Public health work at one primary care trust has shown how unemployment could have massive impact on a generation’s life expectancy, and why it’s important they get back to work. John Middleton reports.

The national tragedy of over one million unemployed young people, under 25, continues. It would seem from the rhetoric, that to be “unemployed” is to be “worthless”,  “pathetic”, “useless”.  So “apprentices” stumble from one £2.50 a week job to the next, as cheap sub-minimum wage employees. Without future, hope or dignity.

The Faculty of Public Health has published various resources that make it clear how strong the link between that employment and mental wellbeing is. Fortunately. some young people, like apprentices in West Bromwich where I work, do hold their heads high despite the system.

As a director of public health in a small provincial backwater in the West Midlands, I was criticised under the last government’s performance regime for failing to improve life expectancy in Sandwell fast enough to reduce our health inequality in line with national rates. 

It took me a while to understand why the health of Sandwell people was not improving as fast as the rest of the country, despite the welcome increases in investment in our local health services. Men aged between 45 and 65 years were dying before their time in the “noughties” because they had been made unemployed during the the recessions of the 1980s. Most of them had left school at 16, secure in the expectation of a lifetime’s job in manufacturing. As local Frank Skinner said once: ‘They didn’t go much on education where I come from’.

When the jobs in manufacturing went, the chances of something else in IT, finance or new technology did not exist. Most of that generation did not work again except for casual, dirty, dangerous, wearisome and unrewarding work. They lived out much of their lives smoking and drinking in pubs, eating cheap, processed foods high in fat, being inactive, but being also stripped of opportunity, respect and hope, living for the dole cheque, afflicted by coronary heart disease or lung cancer at an early age.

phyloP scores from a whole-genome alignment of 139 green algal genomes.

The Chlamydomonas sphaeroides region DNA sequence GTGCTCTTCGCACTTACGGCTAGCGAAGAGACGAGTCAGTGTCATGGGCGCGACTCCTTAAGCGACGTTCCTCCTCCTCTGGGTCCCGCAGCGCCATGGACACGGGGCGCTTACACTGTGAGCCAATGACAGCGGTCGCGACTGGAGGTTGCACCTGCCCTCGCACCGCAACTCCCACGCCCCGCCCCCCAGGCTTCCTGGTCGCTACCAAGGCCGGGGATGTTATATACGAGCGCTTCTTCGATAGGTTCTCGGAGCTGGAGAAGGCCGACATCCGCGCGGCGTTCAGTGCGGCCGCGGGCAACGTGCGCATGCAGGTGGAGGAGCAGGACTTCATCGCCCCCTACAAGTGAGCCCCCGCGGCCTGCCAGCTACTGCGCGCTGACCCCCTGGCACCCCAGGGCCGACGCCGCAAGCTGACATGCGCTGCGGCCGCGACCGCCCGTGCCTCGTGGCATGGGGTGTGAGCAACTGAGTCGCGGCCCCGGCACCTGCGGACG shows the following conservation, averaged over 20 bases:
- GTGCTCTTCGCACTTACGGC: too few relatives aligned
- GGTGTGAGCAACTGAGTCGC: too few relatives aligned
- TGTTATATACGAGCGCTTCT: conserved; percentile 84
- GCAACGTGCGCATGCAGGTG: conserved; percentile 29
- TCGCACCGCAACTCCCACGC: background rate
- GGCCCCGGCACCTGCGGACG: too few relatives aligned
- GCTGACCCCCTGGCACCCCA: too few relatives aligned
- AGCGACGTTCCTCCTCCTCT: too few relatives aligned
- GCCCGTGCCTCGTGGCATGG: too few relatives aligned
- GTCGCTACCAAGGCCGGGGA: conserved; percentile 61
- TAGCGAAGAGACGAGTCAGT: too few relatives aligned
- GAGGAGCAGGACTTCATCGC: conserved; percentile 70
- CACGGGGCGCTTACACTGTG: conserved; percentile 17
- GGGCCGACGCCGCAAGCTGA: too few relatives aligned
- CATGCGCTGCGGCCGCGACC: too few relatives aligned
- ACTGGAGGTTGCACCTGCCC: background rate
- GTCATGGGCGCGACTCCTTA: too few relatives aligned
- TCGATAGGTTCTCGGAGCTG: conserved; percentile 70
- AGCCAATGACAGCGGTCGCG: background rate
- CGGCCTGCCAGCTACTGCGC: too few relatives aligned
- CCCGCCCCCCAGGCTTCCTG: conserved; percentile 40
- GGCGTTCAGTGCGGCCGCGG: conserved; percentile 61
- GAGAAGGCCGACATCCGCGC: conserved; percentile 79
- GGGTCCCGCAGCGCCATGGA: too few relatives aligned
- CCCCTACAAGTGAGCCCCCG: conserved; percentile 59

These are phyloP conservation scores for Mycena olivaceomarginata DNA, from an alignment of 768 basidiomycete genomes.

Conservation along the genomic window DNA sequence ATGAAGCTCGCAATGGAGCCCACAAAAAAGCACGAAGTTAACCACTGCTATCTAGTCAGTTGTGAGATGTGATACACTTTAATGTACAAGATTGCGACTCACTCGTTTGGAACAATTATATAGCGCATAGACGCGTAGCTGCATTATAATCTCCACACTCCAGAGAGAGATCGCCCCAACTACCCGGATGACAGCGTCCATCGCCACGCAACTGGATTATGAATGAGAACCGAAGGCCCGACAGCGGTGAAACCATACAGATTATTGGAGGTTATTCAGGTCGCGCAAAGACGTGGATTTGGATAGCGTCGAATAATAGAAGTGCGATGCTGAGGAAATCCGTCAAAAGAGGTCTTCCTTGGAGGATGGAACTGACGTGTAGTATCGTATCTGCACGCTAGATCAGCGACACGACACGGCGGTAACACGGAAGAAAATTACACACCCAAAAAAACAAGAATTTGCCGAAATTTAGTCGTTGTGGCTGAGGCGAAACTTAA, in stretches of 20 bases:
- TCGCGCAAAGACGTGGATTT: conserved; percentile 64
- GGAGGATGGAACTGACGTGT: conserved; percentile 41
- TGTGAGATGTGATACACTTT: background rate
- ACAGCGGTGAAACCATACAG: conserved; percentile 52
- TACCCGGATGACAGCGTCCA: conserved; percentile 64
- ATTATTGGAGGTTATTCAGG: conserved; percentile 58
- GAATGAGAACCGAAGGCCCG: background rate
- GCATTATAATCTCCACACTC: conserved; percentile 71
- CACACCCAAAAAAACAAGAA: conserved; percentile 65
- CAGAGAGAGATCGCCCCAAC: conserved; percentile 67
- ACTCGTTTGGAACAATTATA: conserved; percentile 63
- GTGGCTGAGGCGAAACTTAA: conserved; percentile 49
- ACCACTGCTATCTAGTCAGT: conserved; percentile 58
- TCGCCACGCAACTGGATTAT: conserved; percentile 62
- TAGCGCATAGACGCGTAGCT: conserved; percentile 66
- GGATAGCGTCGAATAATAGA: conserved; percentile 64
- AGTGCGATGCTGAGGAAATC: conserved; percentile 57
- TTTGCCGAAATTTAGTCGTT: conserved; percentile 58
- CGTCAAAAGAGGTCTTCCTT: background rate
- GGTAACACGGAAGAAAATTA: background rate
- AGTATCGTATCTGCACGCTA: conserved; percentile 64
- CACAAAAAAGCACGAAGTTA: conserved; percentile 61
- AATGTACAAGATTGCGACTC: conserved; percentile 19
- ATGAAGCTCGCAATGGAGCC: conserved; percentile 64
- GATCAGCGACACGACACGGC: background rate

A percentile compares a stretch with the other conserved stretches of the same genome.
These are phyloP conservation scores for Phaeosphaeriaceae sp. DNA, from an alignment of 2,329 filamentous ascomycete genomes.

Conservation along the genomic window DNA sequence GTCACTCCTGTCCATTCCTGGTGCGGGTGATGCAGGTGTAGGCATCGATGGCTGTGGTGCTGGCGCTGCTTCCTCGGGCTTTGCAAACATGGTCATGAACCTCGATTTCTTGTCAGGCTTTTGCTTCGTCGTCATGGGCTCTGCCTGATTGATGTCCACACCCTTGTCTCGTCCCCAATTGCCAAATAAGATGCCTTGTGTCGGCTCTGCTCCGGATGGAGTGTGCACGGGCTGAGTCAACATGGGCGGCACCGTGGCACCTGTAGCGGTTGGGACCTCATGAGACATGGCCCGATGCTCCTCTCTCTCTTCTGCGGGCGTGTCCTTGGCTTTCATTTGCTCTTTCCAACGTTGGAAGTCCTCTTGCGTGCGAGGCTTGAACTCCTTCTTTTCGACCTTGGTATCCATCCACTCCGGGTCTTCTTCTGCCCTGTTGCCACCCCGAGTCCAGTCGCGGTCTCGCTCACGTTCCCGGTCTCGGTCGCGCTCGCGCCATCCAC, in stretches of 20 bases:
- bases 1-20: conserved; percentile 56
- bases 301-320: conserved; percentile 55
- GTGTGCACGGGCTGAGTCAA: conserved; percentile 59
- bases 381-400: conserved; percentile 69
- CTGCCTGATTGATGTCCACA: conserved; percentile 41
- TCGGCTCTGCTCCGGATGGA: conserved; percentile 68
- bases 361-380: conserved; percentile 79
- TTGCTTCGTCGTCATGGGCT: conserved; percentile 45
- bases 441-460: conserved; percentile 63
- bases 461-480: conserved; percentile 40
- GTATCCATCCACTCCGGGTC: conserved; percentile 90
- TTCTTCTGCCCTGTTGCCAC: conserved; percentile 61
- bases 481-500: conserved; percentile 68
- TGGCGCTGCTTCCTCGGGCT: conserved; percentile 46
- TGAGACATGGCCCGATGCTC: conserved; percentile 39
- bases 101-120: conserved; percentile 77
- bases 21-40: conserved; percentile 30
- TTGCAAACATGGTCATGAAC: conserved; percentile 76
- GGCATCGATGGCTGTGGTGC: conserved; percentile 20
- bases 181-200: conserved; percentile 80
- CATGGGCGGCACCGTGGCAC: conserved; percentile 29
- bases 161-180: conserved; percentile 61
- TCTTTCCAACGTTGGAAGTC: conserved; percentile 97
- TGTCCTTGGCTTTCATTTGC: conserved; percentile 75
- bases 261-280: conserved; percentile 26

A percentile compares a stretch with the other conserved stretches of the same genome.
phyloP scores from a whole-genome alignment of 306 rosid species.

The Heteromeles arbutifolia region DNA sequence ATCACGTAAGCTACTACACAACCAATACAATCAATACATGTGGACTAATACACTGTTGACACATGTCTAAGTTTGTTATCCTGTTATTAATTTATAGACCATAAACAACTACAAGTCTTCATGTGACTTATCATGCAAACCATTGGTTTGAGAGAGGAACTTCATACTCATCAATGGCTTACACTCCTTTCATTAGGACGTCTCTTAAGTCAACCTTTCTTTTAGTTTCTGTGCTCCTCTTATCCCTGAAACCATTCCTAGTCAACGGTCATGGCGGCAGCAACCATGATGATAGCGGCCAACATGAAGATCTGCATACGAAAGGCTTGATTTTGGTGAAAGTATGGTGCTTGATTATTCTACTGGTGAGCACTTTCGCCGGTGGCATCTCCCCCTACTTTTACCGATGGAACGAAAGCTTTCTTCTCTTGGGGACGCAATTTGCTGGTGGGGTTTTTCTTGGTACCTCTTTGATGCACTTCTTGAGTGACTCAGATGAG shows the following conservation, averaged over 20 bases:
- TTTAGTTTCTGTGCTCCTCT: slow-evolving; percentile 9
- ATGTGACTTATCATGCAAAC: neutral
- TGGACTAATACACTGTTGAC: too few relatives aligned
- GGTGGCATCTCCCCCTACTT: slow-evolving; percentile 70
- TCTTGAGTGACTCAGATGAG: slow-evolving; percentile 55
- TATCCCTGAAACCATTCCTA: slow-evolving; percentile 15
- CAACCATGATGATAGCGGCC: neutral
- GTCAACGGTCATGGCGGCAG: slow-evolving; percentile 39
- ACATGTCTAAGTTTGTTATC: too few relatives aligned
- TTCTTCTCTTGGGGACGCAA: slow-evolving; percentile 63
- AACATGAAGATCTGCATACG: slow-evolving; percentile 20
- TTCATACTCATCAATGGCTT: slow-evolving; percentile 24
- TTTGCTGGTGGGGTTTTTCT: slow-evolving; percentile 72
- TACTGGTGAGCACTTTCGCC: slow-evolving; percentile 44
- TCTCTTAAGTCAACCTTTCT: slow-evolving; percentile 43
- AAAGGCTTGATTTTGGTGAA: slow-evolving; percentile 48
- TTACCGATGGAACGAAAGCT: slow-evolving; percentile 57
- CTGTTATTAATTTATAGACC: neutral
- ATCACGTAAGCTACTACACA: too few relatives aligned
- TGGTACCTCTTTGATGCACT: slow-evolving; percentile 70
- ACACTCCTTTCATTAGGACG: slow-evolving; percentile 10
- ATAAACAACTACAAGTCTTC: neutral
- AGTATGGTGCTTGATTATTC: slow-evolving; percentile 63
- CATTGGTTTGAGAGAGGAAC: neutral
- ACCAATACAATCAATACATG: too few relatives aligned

And now a new and even bigger generation are looking forward to lives of hopelessness, bereft of dignity, meaning and value. We should project a decrease in life expectancy again in 2030, if we cannot give meaningful existence to our new generation of young people who are keen and hungry for work. 

Sandwell Primary Care Trust responded to the credit crunch offer of the last government by creating apprenticeships for 38 young people in 2009. Nathan, one of our apprentices, recently prepared a brief for our chairman and chief executive on how, finally, by 2009, we were seeing Sandwell’s life expectancy improve faster, narrowing the gap with the national rate.   

This is because we have invested much in prevention, and in identifying and treating people at risk of heart disease. By prescribing more statins and anti-hypertensives and quit smoking services, we have supplied technological fixes to prevent early deaths caused by a lifetime of economic and social deprivation. Nathan may not have realised until now that his evidence is an historic record of disappointment, hopelessness, political neglect and the premature death of a generation not unlike him 30 years before. In 1984, JRA Mitchell said, in a British Medical Journal editorial:

“Britain is currently witnessing two uncontrolled mass experiments in social isolation and life stress in theshape of our three million unemployed and the conflicts between working and non-working miners, which will produce lasting bitterness for them and their families within previously tightly knit communities. Can we ensure that the medical consequences of the resulting life stress and social isolation will be properly documented? … we must now include life stress and social isolation among our prognostic markers, and try to find out how pain, pleasure, hope, or fear is the cause of an agitation whose influence extends to the heart.”

Sadly, Professor Mitchell’s appeal for better prospective study has not been realised. But a 2009 BMJ paper concluded that we were not seeing as much reduction in heart disease in the under 65s in poorer social classes.

Economic deprivation in one generation will have an impact on their health for many years, and ultimately result in their untimely deaths. It should be compelling enough evidence to put our potentially lost one million young people back to work now for their own good, for the good of our community safety and for our nation. If we don’t, we might simply heap a burden of ill health and early death upon them and society in 30 years’ time. Surely this makes it all the more urgent that we get people back to work.